Crime and public safety concerns among New York voters are expected to continue to dominate the final stretch of the campaign as Democratic Gov. Kathy Hochul and her Republican opponent Rep. Lee Zeldin sought to convince voters they are best to handle the issue. 

Zeldin on Monday, campaigning with Virginia Gov. Glenn Youngkin who a year ago flipped a Democratic governor's office blue, once again pledged to take an ax to the recently approved package of criminal justice law changes in Albany if elected. Hochul, meanwhile, pointed to data showing violent crimes like shootings and homicides are down in New York. 

How voters receive these messages could determine who wins Nov. 8 in a race that polls have shown has tightened in recent weeks. 

Hochul accused Republicans on Monday in an interview on MSNBC of attempting to stoke fears around crime in New York and Democratic-led states across the country. 

"These are master manipulators. They have this conspiracy going all across America to try to convince people in Democratic states they're not as safe," she said. "Well guess what? They're not only election deniers, they're data deniers. The data shows that murders and shootings in our state are down by 15%, down almost 20% on Long Island where Lee Zeldin lives."

Hochul has touted her support for measures meant to take illegal guns off the streets and stop their flow into New York from states with less restrictive laws. 

"It's the Republican states, where they have almost no restrictions on guns, because of the abundance of guns, people are killing each other with more frequency," she said. 

New York Republicans scoffed at the comments. 

"There are plenty of murder victims who would beg to differ if they were alive to speak out," said New York Republican Chairman Nick Langworthy, who is also running for a congressional seat in Western New York. "The only ones in denial are Kathy Hochul and the Democrats who are obfuscating and lying to try and cover up the crime crisis that everyone knows they created. But this, along with her debate comment, tells you everything you need to know about her intentions after the election, which is to do absolutely nothing."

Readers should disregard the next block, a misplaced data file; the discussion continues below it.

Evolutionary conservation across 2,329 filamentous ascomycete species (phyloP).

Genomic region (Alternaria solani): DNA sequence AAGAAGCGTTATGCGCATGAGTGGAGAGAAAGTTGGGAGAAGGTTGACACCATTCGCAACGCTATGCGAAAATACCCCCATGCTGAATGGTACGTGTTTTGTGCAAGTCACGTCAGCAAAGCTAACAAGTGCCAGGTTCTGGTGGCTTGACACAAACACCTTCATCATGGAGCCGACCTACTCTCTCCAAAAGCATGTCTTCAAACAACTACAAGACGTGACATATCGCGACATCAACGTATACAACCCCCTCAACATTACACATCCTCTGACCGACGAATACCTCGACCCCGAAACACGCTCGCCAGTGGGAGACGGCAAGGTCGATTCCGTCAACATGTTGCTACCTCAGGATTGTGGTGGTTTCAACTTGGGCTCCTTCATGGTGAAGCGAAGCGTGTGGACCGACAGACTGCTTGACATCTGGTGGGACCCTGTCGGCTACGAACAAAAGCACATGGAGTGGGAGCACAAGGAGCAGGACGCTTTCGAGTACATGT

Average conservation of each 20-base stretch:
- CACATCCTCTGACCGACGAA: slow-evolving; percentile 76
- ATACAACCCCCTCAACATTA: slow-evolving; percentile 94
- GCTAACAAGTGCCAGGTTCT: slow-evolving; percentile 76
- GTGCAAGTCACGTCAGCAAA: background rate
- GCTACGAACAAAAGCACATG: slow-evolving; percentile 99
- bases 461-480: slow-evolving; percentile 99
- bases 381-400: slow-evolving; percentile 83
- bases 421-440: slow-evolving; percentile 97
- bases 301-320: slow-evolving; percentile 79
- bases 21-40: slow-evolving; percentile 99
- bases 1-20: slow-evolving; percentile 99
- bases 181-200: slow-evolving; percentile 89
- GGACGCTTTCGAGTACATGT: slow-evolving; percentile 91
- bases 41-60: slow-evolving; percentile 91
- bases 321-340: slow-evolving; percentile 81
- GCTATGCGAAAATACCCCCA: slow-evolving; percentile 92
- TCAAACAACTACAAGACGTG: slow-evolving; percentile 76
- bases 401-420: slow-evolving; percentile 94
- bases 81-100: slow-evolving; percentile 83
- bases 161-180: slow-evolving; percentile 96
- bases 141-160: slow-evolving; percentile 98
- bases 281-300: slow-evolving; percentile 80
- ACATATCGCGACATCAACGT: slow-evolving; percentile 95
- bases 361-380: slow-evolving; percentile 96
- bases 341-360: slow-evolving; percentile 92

Concerns over crime have consistently registered with voters as a top issue over the last several months, though have been recently subsumed by the economy and inflationary woes for New Yorkers. Voters have also recently ranked "threats to democracy" as a top concern for them as well. 

Still, the crime issue has been a potent one for Zeldin, who has indicated most of the state's other problems, including boosting the economy, could be addressed once public safety is accounted for on places like mass transit. 

Zeldin has promised to declare a state of emergency surrounding crime and would suspend laws that scale back when cash bail can be used while negotiating with a Democratic-dominated Legislature. 

Hochul has countered with a review of her record and support for gun laws that tightened concealed carry requirements following a Supreme Court ruling that overturned New York's century-old law that was on the books. A measure approved in the wake of the Supreme Court limiting where guns can be carried in public settings while also laying down new requirements for obtaining a concealed carry permit is being challenged in court.